No. 43 - The Former Wesleyan Chapel Paterson Street Launceston - "The Word of Life"

The imposing Georgian Church on Paterson Street is an architectural rarity because of the association with its designer Samuel Jackson and being one of a few of his buildings which remain unaltered.

The Church is also important because was the first Wesleyan Church in Launceston. Methodism made its first appearance in the town in 1826 but owing to the shortage of mission funds from England it withdrew two years later. Money that had been collected for the erection of a chapel was instead used for the establishment of a Presbyterian Church.

In 1832 Methodism was revived in Launceston by a local preacher, Mr Francis French who held services on the Windmill Hill. A great pioneer missionary, Rev. Nathaniel Turner, stationed in Hobart, learning of French’s efforts:

“…rode in the saddle at the end of March, 1832, from Hobart, preaching on the Sunday in the town court-house to crowded congregations”. In his Turners words: "the people listened as though they would never again have the chance of hearing the Word of Life." (Examiner 13 February 1932)

This was the beginning of the Methodist Society that developed into the Paterson Street Church. Turner rode regularly from Hobart to minister to this embryonic movement. He managed to obtain a grant of land in Paterson Street from Governor Arthur on which the church now stands. The church opened in 1835 with its first resident minister being Rev. J. A. Manton. It was from this church in Launceston as well as the church in Hobart that Methodism was taken to Melbourne by the Tasmanians who founded that city in 1835. Amongst these was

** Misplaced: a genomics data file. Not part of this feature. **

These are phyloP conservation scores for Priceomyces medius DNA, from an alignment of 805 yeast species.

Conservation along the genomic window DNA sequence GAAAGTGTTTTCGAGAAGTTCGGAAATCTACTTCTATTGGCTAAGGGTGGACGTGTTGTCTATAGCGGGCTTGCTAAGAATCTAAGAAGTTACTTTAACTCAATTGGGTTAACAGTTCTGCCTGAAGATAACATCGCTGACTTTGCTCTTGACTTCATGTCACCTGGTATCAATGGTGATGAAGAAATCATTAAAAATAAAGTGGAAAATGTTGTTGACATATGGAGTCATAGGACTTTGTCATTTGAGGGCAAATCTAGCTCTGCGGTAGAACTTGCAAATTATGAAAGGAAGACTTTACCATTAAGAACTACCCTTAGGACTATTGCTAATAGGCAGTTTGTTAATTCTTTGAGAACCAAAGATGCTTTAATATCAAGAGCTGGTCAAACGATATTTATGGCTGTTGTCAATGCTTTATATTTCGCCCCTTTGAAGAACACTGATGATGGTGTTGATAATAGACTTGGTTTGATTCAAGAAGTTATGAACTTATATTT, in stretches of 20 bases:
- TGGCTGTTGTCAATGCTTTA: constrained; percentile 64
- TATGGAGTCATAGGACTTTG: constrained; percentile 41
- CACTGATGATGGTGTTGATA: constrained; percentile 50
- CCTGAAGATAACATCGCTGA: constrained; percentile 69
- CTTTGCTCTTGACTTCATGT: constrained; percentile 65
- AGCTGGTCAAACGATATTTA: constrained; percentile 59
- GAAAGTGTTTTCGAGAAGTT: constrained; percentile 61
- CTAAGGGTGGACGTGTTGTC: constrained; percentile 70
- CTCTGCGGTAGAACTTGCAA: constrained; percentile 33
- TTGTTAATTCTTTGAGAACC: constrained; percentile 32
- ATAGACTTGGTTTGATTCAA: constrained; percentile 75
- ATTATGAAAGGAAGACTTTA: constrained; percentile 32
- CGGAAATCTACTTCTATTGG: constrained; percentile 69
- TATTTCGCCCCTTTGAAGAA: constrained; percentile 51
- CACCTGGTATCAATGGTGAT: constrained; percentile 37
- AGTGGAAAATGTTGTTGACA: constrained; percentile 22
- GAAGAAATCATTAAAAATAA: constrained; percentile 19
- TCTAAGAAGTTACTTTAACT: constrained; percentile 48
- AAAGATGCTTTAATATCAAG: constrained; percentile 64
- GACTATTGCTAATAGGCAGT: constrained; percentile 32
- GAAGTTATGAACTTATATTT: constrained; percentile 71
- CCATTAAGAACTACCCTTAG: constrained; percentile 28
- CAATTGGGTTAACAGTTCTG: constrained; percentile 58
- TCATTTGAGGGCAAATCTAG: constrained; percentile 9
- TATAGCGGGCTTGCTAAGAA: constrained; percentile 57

Joseph Orton, the first clergyman to preach in Melbourne. Orton had been a strong opponent of slavery in Jamaica, where he was imprisoned for his views. In Tasmania, he was an equally strong critic of mistreatment of aboriginal people. 

In the space of 30 years the church had become too small for the rapidly growing congregation and a new church was built alongside it in 1866, upon which it became a Sunday school. It now serves as hall alongside the Pilgrim Uniting Church in Paterson Street. The Pilgrim Uniting Church will be the subject of a seperate blog entry.

Photo: Duncan Grant 2018
Photo: Duncan Grant 2018

Photo: Duncan Grant 2018



Image from Wesleyan Juvenile Offering - Volume 12, 1855 (Wiki commons)

Sources

Examiner Monday 4 April 1932

Examiner Saturday 13 February 1932

Examiner Tuesday 5 April 1932

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